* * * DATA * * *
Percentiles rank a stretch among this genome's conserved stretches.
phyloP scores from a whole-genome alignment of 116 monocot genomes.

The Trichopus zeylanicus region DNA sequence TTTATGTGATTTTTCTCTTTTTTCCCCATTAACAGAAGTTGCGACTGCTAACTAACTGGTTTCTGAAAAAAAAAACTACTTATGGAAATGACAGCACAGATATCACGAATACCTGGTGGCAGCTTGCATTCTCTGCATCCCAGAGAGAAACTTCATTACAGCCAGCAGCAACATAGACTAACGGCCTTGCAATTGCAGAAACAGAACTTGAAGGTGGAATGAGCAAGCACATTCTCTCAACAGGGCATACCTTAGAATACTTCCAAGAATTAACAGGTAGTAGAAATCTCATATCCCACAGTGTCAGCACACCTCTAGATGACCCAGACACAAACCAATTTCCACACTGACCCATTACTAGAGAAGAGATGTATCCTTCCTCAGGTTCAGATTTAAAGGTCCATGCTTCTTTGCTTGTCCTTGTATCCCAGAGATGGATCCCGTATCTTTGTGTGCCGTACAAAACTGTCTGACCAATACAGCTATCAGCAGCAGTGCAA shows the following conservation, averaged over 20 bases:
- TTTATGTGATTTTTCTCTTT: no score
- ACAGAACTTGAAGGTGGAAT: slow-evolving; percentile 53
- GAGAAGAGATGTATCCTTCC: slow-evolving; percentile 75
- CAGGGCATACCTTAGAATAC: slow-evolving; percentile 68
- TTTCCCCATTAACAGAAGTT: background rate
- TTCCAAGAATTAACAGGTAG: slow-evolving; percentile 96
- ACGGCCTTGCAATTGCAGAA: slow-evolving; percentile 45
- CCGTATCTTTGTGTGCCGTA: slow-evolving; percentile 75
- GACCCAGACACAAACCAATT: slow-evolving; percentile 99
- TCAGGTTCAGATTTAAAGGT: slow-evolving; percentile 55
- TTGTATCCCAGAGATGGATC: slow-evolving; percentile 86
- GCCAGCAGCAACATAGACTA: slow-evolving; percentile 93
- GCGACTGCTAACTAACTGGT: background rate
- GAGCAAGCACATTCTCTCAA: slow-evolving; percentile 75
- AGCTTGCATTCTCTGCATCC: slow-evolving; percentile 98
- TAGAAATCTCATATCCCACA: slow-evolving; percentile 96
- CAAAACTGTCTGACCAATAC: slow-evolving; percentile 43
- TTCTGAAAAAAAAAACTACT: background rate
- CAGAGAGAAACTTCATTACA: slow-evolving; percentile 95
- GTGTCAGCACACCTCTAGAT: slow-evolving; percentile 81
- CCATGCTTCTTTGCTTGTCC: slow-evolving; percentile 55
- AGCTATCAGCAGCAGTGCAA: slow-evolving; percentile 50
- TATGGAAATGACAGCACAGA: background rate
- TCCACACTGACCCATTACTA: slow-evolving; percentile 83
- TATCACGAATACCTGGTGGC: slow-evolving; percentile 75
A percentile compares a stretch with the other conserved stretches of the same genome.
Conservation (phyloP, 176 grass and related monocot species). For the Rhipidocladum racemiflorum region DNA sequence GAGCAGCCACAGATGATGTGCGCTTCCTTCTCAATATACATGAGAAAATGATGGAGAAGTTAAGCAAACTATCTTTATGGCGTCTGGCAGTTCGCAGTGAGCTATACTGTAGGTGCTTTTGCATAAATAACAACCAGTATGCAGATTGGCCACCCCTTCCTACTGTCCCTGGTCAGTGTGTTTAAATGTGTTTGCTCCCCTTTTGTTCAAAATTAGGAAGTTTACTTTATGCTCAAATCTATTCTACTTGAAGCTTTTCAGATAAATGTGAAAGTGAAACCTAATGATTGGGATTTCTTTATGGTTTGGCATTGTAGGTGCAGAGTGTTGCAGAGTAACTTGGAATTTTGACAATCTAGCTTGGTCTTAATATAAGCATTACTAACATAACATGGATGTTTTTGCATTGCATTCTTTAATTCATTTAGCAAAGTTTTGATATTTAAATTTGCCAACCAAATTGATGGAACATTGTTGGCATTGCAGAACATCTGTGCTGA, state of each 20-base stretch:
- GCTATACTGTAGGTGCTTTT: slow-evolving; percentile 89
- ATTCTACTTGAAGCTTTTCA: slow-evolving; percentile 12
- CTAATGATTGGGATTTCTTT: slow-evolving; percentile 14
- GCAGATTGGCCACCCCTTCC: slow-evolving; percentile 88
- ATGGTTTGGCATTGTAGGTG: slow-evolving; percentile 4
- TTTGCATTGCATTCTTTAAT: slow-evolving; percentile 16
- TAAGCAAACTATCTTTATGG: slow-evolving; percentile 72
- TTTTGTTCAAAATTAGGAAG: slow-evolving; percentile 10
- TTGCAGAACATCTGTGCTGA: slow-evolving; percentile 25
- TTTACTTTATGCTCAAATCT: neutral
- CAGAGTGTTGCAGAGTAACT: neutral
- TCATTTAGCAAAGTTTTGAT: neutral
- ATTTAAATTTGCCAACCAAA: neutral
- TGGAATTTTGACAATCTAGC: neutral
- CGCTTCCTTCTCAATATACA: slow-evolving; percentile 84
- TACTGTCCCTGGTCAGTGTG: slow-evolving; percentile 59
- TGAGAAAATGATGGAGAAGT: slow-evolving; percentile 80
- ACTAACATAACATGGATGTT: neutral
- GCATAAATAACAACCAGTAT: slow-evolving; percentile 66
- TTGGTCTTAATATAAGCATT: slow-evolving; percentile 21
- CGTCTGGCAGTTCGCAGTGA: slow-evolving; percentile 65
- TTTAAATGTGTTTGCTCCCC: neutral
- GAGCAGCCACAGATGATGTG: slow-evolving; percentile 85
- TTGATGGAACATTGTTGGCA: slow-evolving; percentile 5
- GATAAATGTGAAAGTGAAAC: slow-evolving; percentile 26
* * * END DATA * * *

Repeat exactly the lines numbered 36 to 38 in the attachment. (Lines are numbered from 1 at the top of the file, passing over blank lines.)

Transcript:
- TTTGCATTGCATTCTTTAAT: slow-evolving; percentile 16
- TAAGCAAACTATCTTTATGG: slow-evolving; percentile 72
- TTTTGTTCAAAATTAGGAAG: slow-evolving; percentile 10